This is what happens when Elon Musk asks Twitter for advice.
and SpaceX CEO will host “Saturday Night Live” this weekend, which has already drawn cheers and jeers for Musk — as well as for Miley Cyrus, who is set to perform as the musical guest on NBC’s live sketch show on Saturday. And Musk leaned into all of the attention last weekend by asking his almost 53 million Twitter
followers to give him some “skit” ideas before he reportedly joins the cast for rehearsals on Tuesday.
“Throwing out some skit ideas for SNL. What should I do?” he asked — which went about as well as you might expect. It had drawn almost 50,000 comments as of early Monday afternoon.
Some readers, including current and former “SNL” cast members like Chris Redd and Jon Lovitz, pointed out that the comedy show features sketches, not skits, for one thing.
Granted, Lovitz also tweeted that he liked Musk’s idea of an “Iron Man” parody that would feature “Irony Man,” who fights villains with the power of irony.
In fact, Musk lobbed a couple of “skit” ideas out there, himself, that fall squarely in the “dad jokes” category, such as suggesting that “Baby Shark” and “Shark Tank” merge to form “Baby Shark Tank.”
But some critics took the opportunity to point out recent incidents of Tesla vehicles catching on fire, as well as mocking his infamous Cybertruck design, or reminding him of the time he called a Thailand cave rescue diver a “pedo.”
Indeed, Musk’s frequent, off-the-cuff remarks on Twitter have fueled much of the backlash against his upcoming hosting gig. He has been called out for: bullying his critics online; allegedly manipulating cryptocurrency prices; denying the severity of the coronavirus pandemic and spurning government lockdowns. Meanwhile, Tesla is facing multiple federal investigations into crashes of its vehicles, and whether its Autopilot feature was in use at the time of them.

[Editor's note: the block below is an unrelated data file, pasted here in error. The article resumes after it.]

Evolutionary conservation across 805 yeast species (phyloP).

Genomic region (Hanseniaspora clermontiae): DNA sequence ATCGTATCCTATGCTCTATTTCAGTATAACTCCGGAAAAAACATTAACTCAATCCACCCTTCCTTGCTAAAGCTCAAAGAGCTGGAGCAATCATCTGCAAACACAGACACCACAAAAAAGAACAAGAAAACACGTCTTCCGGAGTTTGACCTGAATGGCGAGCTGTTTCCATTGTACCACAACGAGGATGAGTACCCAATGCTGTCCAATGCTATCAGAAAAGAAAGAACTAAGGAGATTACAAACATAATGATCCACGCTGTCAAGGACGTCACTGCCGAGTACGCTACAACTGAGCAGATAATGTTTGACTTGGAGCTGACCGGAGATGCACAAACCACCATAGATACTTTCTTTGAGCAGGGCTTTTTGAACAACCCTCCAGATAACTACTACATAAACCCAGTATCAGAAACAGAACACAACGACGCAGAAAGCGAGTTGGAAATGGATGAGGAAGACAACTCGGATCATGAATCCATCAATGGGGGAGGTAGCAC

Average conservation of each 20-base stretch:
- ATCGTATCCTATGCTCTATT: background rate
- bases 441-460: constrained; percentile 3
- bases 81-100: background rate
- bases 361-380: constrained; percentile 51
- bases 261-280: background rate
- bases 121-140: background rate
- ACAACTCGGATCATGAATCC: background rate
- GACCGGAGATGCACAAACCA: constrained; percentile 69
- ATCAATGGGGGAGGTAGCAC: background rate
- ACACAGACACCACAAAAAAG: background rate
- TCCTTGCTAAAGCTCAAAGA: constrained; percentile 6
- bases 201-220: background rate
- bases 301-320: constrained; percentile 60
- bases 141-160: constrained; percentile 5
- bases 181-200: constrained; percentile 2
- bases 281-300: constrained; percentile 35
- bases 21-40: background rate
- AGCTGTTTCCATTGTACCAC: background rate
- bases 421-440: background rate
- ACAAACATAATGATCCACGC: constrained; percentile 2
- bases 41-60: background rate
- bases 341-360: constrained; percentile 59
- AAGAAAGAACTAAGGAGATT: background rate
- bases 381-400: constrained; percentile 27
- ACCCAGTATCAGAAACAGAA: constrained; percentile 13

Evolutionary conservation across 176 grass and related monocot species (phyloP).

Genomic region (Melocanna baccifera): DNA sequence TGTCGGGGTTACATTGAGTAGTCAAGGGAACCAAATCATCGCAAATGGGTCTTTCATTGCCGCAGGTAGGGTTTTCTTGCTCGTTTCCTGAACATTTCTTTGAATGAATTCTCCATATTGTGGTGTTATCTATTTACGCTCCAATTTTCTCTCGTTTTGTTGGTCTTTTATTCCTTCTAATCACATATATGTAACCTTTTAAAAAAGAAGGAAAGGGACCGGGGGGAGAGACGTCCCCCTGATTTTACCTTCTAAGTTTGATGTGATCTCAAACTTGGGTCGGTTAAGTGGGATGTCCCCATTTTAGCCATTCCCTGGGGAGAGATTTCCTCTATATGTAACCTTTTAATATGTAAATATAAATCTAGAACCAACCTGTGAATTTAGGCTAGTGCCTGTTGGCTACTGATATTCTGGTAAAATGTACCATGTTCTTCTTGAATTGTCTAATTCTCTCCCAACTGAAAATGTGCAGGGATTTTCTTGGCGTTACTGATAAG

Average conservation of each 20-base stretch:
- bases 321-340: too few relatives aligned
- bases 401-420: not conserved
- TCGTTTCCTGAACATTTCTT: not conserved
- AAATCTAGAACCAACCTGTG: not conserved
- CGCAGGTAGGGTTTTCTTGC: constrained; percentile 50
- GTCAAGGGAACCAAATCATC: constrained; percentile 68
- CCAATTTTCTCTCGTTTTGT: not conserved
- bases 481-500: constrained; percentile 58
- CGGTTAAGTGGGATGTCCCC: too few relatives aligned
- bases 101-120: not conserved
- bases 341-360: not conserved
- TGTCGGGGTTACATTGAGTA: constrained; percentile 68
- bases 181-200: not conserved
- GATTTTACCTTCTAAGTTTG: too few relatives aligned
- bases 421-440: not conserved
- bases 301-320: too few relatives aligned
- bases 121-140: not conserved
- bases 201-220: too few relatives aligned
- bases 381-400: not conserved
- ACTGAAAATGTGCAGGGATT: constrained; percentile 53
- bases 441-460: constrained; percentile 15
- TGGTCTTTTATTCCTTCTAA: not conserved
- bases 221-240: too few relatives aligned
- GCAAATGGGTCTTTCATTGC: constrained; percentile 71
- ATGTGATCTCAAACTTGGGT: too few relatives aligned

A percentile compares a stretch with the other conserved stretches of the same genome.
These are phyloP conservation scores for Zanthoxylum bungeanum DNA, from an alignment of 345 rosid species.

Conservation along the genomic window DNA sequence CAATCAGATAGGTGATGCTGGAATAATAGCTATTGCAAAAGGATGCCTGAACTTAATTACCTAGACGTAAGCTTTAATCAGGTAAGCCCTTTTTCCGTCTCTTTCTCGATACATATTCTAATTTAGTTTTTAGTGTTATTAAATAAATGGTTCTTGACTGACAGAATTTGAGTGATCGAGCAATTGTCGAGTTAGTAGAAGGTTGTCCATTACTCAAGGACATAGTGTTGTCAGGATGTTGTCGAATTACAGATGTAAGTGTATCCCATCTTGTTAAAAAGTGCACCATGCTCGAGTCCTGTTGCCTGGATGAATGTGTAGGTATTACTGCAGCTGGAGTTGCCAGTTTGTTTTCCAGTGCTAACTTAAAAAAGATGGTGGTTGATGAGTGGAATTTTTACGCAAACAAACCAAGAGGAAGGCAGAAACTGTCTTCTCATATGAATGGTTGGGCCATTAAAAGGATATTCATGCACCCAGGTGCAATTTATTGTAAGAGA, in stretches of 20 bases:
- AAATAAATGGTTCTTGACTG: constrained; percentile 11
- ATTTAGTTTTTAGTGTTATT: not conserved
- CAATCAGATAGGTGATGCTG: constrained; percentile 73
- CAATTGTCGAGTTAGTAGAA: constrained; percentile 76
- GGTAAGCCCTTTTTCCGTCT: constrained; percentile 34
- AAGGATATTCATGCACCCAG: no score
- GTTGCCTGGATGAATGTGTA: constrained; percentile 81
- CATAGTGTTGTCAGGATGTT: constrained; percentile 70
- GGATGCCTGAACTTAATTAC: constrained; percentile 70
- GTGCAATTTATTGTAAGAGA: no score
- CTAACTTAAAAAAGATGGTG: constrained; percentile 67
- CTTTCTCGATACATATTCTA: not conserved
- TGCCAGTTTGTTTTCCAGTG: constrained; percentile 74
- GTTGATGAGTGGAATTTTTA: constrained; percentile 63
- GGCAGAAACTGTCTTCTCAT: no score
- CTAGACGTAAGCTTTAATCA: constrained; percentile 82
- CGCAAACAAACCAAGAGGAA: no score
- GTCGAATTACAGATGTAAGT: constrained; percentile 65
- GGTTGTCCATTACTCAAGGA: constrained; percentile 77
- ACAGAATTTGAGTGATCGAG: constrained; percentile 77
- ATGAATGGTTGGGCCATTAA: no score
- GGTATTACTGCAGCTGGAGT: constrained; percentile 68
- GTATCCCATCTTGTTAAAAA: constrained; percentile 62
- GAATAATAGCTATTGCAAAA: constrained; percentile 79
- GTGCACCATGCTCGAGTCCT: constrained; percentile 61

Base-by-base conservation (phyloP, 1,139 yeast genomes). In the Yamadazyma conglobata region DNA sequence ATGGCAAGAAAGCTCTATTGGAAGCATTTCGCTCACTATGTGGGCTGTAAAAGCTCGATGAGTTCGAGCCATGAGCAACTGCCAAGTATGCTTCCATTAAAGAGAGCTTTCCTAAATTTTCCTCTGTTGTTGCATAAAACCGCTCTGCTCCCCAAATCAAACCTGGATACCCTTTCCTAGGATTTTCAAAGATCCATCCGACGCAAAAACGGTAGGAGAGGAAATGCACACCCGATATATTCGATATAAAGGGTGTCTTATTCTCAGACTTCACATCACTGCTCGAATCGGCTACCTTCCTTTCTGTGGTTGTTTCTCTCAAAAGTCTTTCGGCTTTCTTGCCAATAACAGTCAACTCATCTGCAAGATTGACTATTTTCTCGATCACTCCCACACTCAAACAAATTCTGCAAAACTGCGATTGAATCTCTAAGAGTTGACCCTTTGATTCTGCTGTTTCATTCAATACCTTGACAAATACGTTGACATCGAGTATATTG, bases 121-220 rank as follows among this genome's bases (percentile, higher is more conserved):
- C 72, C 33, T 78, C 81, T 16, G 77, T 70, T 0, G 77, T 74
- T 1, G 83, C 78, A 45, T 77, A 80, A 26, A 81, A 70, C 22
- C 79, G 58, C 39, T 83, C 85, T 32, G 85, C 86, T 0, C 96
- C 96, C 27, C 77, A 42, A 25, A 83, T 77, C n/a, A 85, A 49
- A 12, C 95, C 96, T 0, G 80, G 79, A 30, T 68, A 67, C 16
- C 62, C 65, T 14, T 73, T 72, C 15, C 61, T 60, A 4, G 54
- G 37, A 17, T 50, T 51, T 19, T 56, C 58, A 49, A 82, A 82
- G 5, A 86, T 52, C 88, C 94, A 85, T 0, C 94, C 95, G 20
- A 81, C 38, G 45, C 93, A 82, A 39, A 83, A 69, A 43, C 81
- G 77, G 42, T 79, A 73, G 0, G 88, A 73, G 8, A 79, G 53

The National Labor Relations Board also recently ordered Musk to remove a tweet that discouraged union organizing, which many critics, including actor Bradley Whitford, seized upon while slamming the CEO last weekend, as well.
But the biggest target on Musk’s back has been his wealth. The Tesla billionaire is the second richest person in the world, according to Bloomberg’s Billionaires Index, or the third wealthiest if you follow Forbes. So in lieu of a sketch, some people including former Democratic presidential candidate Marianne Williamson suggested that he use his money to help the less fortunate. And Michael Che, the “Weekend Update” host on “SNL,” cracked a joke on “The Tonight Show” that he hopes the billionaire will keep up the “tradition” of “SNL” hosts giving “a couple million dollars” to each cast member.
In fact, after even some “SNL” writers and cast members took swipes at Musk’s upcoming appearance on their social media accounts, the show’s creator and producer Lorne Michaels reportedly told the cast that they won’t be forced to appear onstage with Musk if they don’t want to do it.
But Musk’s fans have responded with enthusiasm to “The Dogefather’s” upcoming gig, such as bringing the “Dogefather” to life, or bringing back the late Chris Farley’s iconic sketch of Matt Foley, a motivational speaker who’s fallen on hard times and lives in “a van down by the river.” Financial blogger Ben Carlson suggested that Musk play “Matt Foley’s brother who is a short seller who lives in a van down by the river.”